Getting the facts right and/or those pesky hashtags

Hashtag_example

Image courtesy of Wikimedia Commons

Everyone is different of course and I’d love to hear how other writers do it. Mark their manuscripts where more facts need to be added or checked, I’m talking about. After the first draft of Tomaree I had over three hundred points to check. I can’t remember how I highlighted them. It might have been the first manuscript I began using hashtags but I know I had a long list that I wrote out and worked my way through over the next few drafts.

During the writing of Crossing Paths I had a lot of research assistants in the form of international bookcrossers. #site of traffic buildup in France after the tunnel from England? #popular make of car driven in Canada by an upwardly mobile young female executive? #the layout of Green Gables farm? One of my dear friends and bookcrosser Bill Staubi answered that one (and some other tricky ones) through emails and the forum at www.bookcrossing.com

Whilst writing one of the many later drafts of Tomaree I had a luncheon with some of the elderly female residents of Nelson Bay to check one or two pesky points. By this time we were firm friends and the conversation went something like this:

“So, one final thing. I’m just checking about letter boxes.” (The letters of my two young lovers were being passed in a letter box of Peggy’s neighbour, Sarah Linden, the main character in my current manuscript).

“Oh, darling, we didn’t have letter boxes in 1943.”

“What?” (Insert shocked expression on yours truly.) “What did you do about the mail?”

“We just picked it up from the post office, dear,” says another of my elderly ladies.

“So when did you all get letterboxes?”

(Insert animated conversation around the table. The consensus was 1946/1947 but definitely after the war.) I then had to rethink and rewrite how the letters would be passed/left between Peggy and Tom, her American GI boyfriend. I decided on a blue pot (from memory) that Sarah had around the side of her house.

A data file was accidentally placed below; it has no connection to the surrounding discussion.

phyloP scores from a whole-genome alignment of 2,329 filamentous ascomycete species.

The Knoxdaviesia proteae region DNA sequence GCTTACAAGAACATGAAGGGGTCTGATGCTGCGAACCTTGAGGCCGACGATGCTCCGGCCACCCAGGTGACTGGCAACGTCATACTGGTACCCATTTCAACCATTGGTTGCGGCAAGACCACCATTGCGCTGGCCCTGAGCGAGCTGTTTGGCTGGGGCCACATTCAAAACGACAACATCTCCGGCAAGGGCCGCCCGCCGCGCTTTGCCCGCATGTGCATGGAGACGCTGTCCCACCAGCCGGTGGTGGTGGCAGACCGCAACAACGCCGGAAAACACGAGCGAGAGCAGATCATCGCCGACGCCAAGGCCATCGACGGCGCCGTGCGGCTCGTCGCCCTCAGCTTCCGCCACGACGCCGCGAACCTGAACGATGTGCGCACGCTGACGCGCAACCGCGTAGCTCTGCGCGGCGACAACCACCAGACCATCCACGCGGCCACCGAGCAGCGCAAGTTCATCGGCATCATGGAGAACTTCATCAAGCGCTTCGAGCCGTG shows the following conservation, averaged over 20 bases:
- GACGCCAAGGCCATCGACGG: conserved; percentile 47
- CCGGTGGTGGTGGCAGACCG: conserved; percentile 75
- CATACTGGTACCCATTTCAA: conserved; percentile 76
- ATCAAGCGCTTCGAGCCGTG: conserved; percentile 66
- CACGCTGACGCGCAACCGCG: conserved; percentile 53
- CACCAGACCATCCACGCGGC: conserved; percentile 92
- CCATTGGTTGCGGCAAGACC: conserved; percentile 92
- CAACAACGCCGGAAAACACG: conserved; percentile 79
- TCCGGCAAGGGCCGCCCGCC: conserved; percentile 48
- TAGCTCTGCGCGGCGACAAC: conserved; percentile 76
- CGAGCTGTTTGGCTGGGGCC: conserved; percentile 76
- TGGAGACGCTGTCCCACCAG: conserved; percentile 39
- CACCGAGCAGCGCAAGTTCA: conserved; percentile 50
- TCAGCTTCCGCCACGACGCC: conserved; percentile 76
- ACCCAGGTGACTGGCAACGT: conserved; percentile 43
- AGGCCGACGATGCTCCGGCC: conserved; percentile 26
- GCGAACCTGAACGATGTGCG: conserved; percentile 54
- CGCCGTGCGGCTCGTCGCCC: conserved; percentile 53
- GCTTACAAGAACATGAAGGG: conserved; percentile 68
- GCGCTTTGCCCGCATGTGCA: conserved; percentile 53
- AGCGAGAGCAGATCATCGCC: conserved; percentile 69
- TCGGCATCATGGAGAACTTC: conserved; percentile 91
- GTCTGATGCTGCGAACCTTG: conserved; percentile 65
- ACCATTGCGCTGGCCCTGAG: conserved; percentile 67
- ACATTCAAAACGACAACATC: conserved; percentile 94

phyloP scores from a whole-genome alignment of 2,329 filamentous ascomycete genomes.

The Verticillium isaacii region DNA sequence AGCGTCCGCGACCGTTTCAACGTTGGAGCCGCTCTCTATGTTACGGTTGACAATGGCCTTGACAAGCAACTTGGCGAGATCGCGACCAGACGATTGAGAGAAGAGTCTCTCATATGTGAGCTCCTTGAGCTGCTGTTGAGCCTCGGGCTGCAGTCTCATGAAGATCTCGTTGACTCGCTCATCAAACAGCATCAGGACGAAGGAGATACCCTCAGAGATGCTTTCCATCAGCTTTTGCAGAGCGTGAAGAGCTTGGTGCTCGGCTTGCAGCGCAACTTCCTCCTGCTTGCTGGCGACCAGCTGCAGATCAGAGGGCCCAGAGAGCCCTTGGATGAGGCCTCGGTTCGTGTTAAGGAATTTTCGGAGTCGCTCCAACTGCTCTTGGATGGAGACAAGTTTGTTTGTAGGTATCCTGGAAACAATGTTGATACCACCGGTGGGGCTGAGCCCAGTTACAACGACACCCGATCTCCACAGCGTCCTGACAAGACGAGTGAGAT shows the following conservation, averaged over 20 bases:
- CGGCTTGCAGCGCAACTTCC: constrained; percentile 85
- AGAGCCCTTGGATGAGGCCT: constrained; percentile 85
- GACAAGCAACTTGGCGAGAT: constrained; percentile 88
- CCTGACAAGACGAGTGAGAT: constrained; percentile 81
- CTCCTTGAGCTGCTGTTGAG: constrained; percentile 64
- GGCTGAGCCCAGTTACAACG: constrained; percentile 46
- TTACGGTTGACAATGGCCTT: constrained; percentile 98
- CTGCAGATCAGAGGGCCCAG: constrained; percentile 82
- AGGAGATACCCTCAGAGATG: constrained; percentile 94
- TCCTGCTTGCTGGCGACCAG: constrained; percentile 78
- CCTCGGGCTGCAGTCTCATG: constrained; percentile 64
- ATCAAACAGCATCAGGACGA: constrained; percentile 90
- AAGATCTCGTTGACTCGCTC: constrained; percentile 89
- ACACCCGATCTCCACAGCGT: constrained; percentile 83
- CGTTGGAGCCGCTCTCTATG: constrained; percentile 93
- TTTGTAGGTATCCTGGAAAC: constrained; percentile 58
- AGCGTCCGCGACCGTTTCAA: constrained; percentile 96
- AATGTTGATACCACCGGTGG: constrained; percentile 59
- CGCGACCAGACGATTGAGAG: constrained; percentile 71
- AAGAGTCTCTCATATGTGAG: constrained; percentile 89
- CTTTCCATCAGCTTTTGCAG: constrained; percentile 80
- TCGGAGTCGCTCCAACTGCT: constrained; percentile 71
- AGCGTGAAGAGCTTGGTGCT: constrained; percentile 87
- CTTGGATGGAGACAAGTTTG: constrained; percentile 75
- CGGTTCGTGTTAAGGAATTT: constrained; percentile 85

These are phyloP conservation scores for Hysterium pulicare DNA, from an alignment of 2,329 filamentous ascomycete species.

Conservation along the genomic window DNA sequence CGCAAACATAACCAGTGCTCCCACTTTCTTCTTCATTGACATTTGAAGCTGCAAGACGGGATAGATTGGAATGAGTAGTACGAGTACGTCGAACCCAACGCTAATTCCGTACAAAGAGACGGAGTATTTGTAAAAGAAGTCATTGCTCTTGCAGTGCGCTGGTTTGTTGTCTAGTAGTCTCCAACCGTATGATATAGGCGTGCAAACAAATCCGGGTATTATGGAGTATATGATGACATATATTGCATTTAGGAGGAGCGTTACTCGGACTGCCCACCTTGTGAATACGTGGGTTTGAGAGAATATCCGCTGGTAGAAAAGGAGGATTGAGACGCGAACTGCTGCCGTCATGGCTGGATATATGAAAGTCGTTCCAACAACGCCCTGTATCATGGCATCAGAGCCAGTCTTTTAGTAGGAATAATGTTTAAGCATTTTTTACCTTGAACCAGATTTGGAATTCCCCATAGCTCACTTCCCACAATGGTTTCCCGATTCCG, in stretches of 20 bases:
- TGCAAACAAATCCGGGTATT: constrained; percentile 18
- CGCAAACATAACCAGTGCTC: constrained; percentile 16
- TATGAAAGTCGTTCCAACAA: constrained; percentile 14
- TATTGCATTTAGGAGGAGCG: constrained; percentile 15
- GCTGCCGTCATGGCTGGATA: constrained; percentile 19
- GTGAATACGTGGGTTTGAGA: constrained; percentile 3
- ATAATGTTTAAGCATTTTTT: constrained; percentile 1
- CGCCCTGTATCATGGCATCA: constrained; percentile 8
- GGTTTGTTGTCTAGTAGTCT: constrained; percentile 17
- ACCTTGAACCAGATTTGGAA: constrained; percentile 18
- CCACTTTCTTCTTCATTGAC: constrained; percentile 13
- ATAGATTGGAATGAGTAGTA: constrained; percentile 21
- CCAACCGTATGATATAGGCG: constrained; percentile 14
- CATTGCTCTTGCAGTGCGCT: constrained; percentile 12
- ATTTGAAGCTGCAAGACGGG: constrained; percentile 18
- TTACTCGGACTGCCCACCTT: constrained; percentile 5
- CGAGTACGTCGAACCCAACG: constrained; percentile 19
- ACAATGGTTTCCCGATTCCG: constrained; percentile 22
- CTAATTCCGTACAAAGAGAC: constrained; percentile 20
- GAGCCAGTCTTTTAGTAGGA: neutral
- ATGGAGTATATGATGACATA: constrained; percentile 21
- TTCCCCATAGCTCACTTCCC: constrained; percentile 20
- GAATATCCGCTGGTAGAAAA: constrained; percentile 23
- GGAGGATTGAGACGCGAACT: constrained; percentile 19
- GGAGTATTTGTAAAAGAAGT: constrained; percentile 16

With my last manuscript I Remember the White, a lot of my chasing the facts/hashtags has been chronicled in this blog and I seem to have been in tight control of all those pesky, time consuming points that needed to be checked. The main one that proved very frustrating and almost elusive, as Robert Watson will remember, was how to transport my heroine from Sydney to Salonika in late 1917. Submarines were making things very difficult so road and rail was involved.

With my current manuscript Paris Next Week in its first draft, I’m afraid I’ve been a bit blaze and as a consequence disarmed. This is a seemingly light novel told in the first person about two very wealthy girls, Sarah Montague and Louie Gilbraith who live in the exclusive suburbs of Elizabeth Bay and Darling Point in the 1920s. Lots of parties, beautiful clothes, stunning houses and the party to end all parties. Just the other day, getting near the final chapter or two of the novel, I thought I’d check the state of the hashtags. OMG! 214 and its only a 50,000 word manuscript! They must have snuck up on me. Just checked today. 228! They have been breeding. Well those pesky hashtags will have to wait until further drafts but more in my next blog.

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13 thoughts on “Getting the facts right and/or those pesky hashtags

  1. I love your description of pesky #hastags. Don’t know where I picked up the idea, but I do the same thing! Good luck with your novel – and with removing those pesky tags one by one.

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  2. I love how you found out about mailboxes! There are so many things we don’t realise about how things were in the past.
    I’ve never heard of using hashtags to highlight a research or other query before, Debbie. What a sensible idea. I am almost finished my novel and when I go back I know I have some things to check or change, so I will use a big # for them.
    Thanks for the idea. 🙂

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  3. Another fascinating and very useful post, Debbie. I’ve been trying to do all my research first up, but have been itching to get writing. With the end (of the research) in sight, I think I’ll just hashtag as I go and start writing. Thank you!

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    • The hashtags are very useful in stopping you from being diverted by research. You know what make of car, a street name, aftershave in 1924. You can go off finding these things and then lose the conversation that was going on between your characters in your head. But I think the most useful thing is when you come to a passage and you know something is missing. It is so important to mark these as on another read you might not realise something is lacking. These are the ones I do #more details.

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  4. Just read this blog, and well, I’m glad its not a novel I’m writing! Facts in a memoir are (usually) quite reliable, or at least easier to check!!

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  5. Pingback: Researching v. Writing and/or maximising your writing time | debbierobson

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